The deleterious effects of HBO2 may occur on the central nervous system (Paul Bert effect), on the lung (Lorrain Smith effect), and on the genome [16,18,19]. Since the early 1940s, it is also well known that prolonged exposure to NBO2 has caused ocular toxic effects [20]. ROS, however, also trigger essential physiological processes that would not be considered stressful to the cell or organism and adaptive responses. Previous studies showed that NBO2 and HBO2 treatment may also serve as an in vivo model for the investigation of the redox signaling [17,21,22]. The different effects of NBO2 and HBO2 on the cell signal transmission cascades or pathways for a variety of growth factors, cytokines, and hormones point out the various paradox, refractory period, and different response times [17,23]. The study designs were usually established as a single session of acute HBO2 exposure in high pressures and durations. The most commonly used treatment protocol in clinical practice, however, is daily exposures to 2.0–2.4 ATA for 90–120 min for 20–40 days as in the diabetic foot infections or chronic refractory osteomyelitis [17]. In these prolonged repetitive exposures, although clinical reports are controversial due to commonly conducted on patients with various pathologies in which oxidative stress has already existed [10,24], experimental studies in healthy rats without any clinical pathology suggest that a cumulative oxidative effect [25]. On the other hand, much more intensive (three times in the first 24 h and once or twice daily thereafter) and short-term (24 h to 10 days) treatment protocols are preferred in clinical conditions that are life-threatening or causing the loss of tissue and function, such as carbon monoxide intoxication, central retinal artery occlusion, crush injury, compartment syndrome, gas gangrene, and necrotizing soft tissue infections [26,27,28,29]. In such acute indications, the most important reason why HBO2 should not be administered at much more frequent intervals and in longer sessions is the potential risk of oxygen toxicity. In this study, we aimed to evaluate oxidative stress and antioxidant status at the end of the first 24 h and the tenth day, in such intensive therapeutic protocols, and to compare it with NBO2 in healthy rats.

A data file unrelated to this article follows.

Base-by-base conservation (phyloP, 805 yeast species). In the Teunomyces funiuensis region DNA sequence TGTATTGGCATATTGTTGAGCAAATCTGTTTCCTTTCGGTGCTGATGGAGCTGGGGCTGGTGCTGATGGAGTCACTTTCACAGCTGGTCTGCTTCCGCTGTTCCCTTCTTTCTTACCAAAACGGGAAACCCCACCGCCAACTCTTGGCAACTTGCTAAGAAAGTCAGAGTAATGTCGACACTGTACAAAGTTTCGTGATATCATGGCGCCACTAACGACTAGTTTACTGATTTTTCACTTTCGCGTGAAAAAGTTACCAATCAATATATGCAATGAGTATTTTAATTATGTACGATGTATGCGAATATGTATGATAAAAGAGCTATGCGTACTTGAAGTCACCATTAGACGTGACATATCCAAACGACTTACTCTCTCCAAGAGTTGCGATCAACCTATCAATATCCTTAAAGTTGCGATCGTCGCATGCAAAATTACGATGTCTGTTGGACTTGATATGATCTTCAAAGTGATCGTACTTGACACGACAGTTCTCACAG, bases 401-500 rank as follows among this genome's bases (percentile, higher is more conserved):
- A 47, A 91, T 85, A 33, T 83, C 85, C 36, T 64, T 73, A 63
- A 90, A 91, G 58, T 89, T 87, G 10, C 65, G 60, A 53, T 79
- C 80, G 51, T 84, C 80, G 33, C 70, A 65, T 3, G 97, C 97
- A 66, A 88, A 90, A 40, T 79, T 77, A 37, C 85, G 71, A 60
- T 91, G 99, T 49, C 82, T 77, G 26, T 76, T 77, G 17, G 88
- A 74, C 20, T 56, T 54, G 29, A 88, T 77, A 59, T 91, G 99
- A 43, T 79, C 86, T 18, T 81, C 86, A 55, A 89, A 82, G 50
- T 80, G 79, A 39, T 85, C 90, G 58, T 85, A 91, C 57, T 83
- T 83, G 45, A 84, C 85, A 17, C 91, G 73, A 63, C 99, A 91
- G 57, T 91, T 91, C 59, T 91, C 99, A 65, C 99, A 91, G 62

2. Materials and Methods

2.1. Animals

The Experimentation Ethics Committee of Cerrahpasa Faculty of Medicine approved the experimental procedures of the study and the study is registered to National Thesis Center with the number of 157001 on 13 August 2004. Fifty-six male young adult Wistar albino rats weighing 180–260 g were randomly divided into seven groups and named Group I through Group VII. The animals were housed in 35 x 50 cm cages, in a room with the temperature regulated at 21 ± 2 °C, humidity 45%–50%, and light/dark cycles of 12 h. Food and water were provided ad libitum. All animals were fed a commercial diet during the course of the experiment.

2.2. HBO2 and NBO2 Administration